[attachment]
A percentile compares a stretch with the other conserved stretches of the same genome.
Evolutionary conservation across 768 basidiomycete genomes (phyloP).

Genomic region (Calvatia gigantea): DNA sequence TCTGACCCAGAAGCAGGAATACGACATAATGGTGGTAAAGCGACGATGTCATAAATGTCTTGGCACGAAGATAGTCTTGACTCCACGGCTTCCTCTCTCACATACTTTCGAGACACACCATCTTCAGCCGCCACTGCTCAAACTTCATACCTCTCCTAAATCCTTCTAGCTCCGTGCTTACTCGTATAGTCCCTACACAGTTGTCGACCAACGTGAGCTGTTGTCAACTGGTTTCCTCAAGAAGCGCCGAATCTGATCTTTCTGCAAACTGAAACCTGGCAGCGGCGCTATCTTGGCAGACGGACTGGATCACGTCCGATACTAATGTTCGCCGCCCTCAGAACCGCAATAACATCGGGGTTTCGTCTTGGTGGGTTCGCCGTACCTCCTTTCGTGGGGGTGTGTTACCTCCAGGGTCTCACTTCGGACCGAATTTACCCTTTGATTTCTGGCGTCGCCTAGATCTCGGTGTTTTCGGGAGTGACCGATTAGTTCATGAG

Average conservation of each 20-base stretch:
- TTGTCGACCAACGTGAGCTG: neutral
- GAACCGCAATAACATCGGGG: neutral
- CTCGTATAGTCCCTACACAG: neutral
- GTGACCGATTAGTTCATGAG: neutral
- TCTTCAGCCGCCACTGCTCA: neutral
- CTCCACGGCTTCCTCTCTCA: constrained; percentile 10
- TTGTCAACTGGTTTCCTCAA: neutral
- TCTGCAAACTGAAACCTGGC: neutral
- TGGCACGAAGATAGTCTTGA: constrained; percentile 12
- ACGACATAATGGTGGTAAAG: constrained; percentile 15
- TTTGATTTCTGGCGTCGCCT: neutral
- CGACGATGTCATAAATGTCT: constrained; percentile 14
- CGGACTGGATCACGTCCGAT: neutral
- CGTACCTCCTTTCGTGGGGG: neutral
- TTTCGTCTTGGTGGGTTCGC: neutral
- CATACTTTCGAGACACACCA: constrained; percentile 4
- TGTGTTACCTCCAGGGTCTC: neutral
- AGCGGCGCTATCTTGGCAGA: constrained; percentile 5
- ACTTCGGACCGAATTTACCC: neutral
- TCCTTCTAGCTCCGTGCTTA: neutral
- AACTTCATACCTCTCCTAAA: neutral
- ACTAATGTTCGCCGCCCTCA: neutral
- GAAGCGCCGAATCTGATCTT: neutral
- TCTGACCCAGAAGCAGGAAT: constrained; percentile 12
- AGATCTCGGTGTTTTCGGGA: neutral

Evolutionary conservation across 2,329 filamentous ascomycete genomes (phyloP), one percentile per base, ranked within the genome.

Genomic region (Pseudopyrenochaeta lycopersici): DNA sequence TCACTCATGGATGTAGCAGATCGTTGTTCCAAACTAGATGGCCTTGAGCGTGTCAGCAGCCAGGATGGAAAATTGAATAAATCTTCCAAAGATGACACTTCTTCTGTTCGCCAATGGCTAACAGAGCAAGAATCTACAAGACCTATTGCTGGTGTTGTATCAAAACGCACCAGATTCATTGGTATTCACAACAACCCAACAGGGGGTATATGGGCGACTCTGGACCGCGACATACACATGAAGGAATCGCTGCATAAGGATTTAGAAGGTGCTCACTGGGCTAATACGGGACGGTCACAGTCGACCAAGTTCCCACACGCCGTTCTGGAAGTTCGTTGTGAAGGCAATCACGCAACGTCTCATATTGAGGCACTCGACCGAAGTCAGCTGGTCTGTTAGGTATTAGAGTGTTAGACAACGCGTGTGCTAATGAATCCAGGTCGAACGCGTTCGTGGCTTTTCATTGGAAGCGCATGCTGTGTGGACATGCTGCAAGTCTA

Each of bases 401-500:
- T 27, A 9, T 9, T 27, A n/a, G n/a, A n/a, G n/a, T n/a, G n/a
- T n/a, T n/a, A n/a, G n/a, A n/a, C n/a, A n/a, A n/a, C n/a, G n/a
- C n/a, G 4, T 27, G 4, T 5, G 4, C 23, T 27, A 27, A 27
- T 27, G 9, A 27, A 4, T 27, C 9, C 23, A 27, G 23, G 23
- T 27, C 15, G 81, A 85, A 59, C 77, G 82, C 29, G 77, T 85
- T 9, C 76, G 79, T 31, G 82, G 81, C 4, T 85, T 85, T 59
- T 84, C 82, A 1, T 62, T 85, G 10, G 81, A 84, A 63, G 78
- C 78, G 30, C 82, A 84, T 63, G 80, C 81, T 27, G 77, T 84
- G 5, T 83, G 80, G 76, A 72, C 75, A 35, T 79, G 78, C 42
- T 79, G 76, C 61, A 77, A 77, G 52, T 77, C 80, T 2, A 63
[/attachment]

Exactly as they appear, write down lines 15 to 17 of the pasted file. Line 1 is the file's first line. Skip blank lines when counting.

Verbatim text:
- TTTGATTTCTGGCGTCGCCT: neutral
- CGACGATGTCATAAATGTCT: constrained; percentile 14
- CGGACTGGATCACGTCCGAT: neutral